Aberdeen’s many communities and suburbs are all threads that make up the Granite City’s vibrant past, present and future.
We have visited our extensive archives to find some memories captured forever by our photographers over the years, from Dons legends to downed aircraft. Take a look and see what you remember and who you know.
The days of the Aberdeen “clippies” were coming to an end in December 1979, with bus company W. Alexander and Son (Northern) making the final switch to one-man operation. It meant an end of the road for 14 conductors including Mary Allan best know on the 23 Culter and Airyhall routes.
Alastair Burns tries out the new nylon ski slope at Kaimhill School playing field in 1967. He is watched by city teachers who were adding to their dry skiing experience gained at an earlier course.
There was a huge interest in the cars and vans in the forecourt of the Autoport garage in Aberdeen’s Great Northern Road in the early 1960s. Situated on the corner of Mugiemoss Road, in the days before the dual carriageway and Haudagain roundabout were built, families flocked to view the new and used vehicles on display. With no double yellows or traffic wardens, parking on the street wasn’t a problem in those days. Autoport was later taken over by Callanders who were the north-east’s main Fiat dealers.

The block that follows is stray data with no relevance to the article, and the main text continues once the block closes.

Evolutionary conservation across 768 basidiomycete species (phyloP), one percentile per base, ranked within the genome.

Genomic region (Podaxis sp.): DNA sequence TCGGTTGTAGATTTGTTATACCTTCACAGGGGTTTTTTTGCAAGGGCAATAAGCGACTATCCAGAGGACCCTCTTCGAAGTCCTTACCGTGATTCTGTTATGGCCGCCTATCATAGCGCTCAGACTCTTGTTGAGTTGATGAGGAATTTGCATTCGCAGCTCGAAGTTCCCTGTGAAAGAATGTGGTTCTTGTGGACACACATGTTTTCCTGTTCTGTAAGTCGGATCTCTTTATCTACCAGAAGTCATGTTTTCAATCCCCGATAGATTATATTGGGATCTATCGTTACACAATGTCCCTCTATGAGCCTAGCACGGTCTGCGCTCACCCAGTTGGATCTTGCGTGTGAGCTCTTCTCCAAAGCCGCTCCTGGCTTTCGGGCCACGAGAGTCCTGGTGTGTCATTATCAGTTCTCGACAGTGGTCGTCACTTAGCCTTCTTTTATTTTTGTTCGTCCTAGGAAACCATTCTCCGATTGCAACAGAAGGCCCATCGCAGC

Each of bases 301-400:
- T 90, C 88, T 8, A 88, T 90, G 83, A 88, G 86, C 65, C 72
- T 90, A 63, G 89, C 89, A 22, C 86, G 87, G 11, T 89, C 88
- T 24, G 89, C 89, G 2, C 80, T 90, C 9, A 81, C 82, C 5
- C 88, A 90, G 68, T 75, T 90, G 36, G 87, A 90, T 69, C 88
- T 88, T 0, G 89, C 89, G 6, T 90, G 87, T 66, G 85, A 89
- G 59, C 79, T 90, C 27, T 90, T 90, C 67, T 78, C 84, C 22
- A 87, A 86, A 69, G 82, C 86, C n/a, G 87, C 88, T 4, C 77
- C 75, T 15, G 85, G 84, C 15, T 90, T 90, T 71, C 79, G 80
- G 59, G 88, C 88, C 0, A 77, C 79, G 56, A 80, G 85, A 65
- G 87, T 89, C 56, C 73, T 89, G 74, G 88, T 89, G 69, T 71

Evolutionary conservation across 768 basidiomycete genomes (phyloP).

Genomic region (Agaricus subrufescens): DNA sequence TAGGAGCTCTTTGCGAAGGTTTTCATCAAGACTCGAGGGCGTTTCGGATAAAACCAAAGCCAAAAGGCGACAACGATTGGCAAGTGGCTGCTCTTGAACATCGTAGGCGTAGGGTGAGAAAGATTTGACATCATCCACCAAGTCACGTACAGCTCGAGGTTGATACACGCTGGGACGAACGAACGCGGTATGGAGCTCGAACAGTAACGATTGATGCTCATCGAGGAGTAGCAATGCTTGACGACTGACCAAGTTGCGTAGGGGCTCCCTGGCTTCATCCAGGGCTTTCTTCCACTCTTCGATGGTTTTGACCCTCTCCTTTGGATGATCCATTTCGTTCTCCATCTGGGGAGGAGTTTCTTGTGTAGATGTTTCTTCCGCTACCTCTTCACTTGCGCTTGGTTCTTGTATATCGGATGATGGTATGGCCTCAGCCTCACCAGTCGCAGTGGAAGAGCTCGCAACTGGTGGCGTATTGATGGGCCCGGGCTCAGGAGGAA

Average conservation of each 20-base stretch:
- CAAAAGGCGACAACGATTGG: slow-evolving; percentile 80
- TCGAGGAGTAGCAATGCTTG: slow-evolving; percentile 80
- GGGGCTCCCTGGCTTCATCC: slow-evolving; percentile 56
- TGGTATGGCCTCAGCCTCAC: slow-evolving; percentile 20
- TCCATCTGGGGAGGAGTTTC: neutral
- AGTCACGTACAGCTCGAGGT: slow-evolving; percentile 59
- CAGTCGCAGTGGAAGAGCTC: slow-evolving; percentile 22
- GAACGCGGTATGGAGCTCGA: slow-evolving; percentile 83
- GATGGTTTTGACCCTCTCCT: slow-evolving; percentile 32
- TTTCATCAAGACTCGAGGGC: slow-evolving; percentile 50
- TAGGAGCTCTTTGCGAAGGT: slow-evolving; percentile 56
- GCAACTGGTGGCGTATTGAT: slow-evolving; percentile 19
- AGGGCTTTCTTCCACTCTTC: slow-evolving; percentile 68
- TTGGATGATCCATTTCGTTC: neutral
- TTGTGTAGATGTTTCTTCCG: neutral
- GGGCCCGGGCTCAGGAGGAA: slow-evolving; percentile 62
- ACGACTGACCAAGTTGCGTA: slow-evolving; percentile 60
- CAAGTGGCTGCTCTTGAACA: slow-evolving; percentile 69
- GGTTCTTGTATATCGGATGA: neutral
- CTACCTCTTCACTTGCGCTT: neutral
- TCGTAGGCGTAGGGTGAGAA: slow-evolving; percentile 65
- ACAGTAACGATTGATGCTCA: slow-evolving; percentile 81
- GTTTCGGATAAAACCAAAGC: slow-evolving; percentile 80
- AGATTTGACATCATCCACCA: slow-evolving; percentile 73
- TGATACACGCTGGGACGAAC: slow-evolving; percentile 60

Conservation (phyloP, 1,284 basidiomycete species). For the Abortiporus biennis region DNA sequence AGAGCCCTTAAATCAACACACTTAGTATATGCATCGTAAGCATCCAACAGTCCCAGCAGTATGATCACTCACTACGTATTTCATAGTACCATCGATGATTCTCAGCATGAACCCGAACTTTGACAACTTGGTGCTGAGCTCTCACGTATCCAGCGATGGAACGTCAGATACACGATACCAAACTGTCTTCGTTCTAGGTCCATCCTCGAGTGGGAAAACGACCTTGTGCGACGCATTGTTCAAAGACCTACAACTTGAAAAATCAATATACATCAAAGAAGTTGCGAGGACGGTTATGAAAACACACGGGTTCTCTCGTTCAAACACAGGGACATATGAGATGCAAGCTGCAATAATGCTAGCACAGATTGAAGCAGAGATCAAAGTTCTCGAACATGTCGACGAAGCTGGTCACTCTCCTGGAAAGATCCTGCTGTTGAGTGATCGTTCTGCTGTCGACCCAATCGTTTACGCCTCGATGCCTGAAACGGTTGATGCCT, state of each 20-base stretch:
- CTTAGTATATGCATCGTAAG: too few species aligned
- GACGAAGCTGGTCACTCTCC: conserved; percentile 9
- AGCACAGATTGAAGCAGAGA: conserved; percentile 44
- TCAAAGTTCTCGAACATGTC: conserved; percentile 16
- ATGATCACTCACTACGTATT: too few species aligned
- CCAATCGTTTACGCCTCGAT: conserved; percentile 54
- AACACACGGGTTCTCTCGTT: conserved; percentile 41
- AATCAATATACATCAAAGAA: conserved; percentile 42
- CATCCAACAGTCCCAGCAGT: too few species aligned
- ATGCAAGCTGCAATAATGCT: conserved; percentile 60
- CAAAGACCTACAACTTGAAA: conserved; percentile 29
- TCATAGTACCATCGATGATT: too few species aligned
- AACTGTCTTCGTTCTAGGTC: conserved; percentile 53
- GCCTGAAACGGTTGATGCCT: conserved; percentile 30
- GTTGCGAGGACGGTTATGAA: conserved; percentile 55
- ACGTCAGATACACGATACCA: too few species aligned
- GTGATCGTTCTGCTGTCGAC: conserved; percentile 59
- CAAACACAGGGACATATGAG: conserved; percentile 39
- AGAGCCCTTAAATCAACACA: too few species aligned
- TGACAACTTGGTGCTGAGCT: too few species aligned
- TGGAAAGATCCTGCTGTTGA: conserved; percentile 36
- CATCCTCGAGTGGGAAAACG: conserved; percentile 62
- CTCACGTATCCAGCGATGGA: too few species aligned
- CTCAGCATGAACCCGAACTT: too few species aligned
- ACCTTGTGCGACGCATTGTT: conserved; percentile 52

The Danestone under-fives Busy Bees Mothers and Toddlers group leaving on a trip to Doonies Farm on the Bridge of Don Community bus in 1993.
Bay of Nigg
A ditched plane proves an unusual attraction for a large group of children on Bay of Nigg beach in 1972. The Piper Aztec pilot crash-landed 20ft from the beach when the plane developed engine trouble at 1,500ft and about a mile from the bay. There was only slight damage to the twin-engine two-ton plane which was later airlifted to Aberdeen Airport by helicopter.
Beechgrove Garden stars George Barron and Carol Baxter were at Asda at Dyce to give a big push to members of staff who were taking part in a Scotland-wide charity appeal to raise cash for minibuses for old folk in July, 1988. It was hoped the super-trolley push would raise more than £120,000.
Kingswells as it was in February 1965, with 50 houses, a church, school and public hall as seen from Countesswells Road.
Aberdeen’s Lord Provost John Smith lays the inscribed Rubislaw granite foundation corner stone for the city’s new Sheraton Inn at Oldmeldrum Road, Bucksburn, in 1974.
Milltimber Community Association members modelled the latest fashions by Sellers Dress Agency at their fashion show in 1994, raising £550 to help maintain their hall. Pictured from left, Marion Slater, Jenny Scott, Nienke Keizer, Kubra Snow, Margaret MacFarquhar and Anne Leiper.
Popular Aberdeen television personality June Imray, The Torry Quine, gets runners under starter’s orders for the Linn Moor Big Fun Run in June, 1986. The school for youngsters with special needs was aiming to raise £300,000 for major improvements and the race hoped to raise £2,000.